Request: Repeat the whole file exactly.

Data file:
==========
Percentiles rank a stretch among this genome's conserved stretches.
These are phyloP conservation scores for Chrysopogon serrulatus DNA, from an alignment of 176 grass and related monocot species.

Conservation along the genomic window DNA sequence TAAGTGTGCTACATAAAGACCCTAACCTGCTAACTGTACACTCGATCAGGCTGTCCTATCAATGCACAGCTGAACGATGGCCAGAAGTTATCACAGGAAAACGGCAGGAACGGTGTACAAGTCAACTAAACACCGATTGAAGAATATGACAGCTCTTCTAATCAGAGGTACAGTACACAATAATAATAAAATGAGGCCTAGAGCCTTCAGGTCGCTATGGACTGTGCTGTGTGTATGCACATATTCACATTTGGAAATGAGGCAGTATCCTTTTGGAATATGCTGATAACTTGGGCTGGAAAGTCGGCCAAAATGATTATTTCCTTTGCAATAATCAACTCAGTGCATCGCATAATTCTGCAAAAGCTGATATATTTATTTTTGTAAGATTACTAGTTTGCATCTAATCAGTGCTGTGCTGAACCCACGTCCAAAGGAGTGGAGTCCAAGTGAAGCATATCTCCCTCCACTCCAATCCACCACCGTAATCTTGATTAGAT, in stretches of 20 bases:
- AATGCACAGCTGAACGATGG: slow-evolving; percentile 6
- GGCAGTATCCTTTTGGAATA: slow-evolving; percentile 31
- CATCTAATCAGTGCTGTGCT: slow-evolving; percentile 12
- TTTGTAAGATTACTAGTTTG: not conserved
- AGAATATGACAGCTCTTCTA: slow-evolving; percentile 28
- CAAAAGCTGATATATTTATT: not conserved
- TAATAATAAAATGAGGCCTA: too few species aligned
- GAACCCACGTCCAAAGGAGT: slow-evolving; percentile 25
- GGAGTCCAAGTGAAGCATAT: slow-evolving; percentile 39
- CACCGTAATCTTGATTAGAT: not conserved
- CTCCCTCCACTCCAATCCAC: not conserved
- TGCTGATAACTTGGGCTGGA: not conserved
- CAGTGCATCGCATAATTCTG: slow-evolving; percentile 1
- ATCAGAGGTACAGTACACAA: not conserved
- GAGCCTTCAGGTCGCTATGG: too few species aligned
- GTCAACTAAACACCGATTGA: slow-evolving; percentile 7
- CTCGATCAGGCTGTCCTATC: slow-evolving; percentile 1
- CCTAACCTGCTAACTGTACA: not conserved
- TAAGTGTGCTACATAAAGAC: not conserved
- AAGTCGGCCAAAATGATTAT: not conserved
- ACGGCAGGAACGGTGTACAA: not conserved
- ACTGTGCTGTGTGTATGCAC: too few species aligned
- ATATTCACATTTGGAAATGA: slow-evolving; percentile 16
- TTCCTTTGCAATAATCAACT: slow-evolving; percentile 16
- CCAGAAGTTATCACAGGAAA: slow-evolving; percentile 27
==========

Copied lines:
Percentiles rank a stretch among this genome's conserved stretches.
These are phyloP conservation scores for Chrysopogon serrulatus DNA, from an alignment of 176 grass and related monocot species.

Conservation along the genomic window DNA sequence TAAGTGTGCTACATAAAGACCCTAACCTGCTAACTGTACACTCGATCAGGCTGTCCTATCAATGCACAGCTGAACGATGGCCAGAAGTTATCACAGGAAAACGGCAGGAACGGTGTACAAGTCAACTAAACACCGATTGAAGAATATGACAGCTCTTCTAATCAGAGGTACAGTACACAATAATAATAAAATGAGGCCTAGAGCCTTCAGGTCGCTATGGACTGTGCTGTGTGTATGCACATATTCACATTTGGAAATGAGGCAGTATCCTTTTGGAATATGCTGATAACTTGGGCTGGAAAGTCGGCCAAAATGATTATTTCCTTTGCAATAATCAACTCAGTGCATCGCATAATTCTGCAAAAGCTGATATATTTATTTTTGTAAGATTACTAGTTTGCATCTAATCAGTGCTGTGCTGAACCCACGTCCAAAGGAGTGGAGTCCAAGTGAAGCATATCTCCCTCCACTCCAATCCACCACCGTAATCTTGATTAGAT, in stretches of 20 bases:
- AATGCACAGCTGAACGATGG: slow-evolving; percentile 6
- GGCAGTATCCTTTTGGAATA: slow-evolving; percentile 31
- CATCTAATCAGTGCTGTGCT: slow-evolving; percentile 12
- TTTGTAAGATTACTAGTTTG: not conserved
- AGAATATGACAGCTCTTCTA: slow-evolving; percentile 28
- CAAAAGCTGATATATTTATT: not conserved
- TAATAATAAAATGAGGCCTA: too few species aligned
- GAACCCACGTCCAAAGGAGT: slow-evolving; percentile 25
- GGAGTCCAAGTGAAGCATAT: slow-evolving; percentile 39
- CACCGTAATCTTGATTAGAT: not conserved
- CTCCCTCCACTCCAATCCAC: not conserved
- TGCTGATAACTTGGGCTGGA: not conserved
- CAGTGCATCGCATAATTCTG: slow-evolving; percentile 1
- ATCAGAGGTACAGTACACAA: not conserved
- GAGCCTTCAGGTCGCTATGG: too few species aligned
- GTCAACTAAACACCGATTGA: slow-evolving; percentile 7
- CTCGATCAGGCTGTCCTATC: slow-evolving; percentile 1
- CCTAACCTGCTAACTGTACA: not conserved
- TAAGTGTGCTACATAAAGAC: not conserved
- AAGTCGGCCAAAATGATTAT: not conserved
- ACGGCAGGAACGGTGTACAA: not conserved
- ACTGTGCTGTGTGTATGCAC: too few species aligned
- ATATTCACATTTGGAAATGA: slow-evolving; percentile 16
- TTCCTTTGCAATAATCAACT: slow-evolving; percentile 16
- CCAGAAGTTATCACAGGAAA: slow-evolving; percentile 27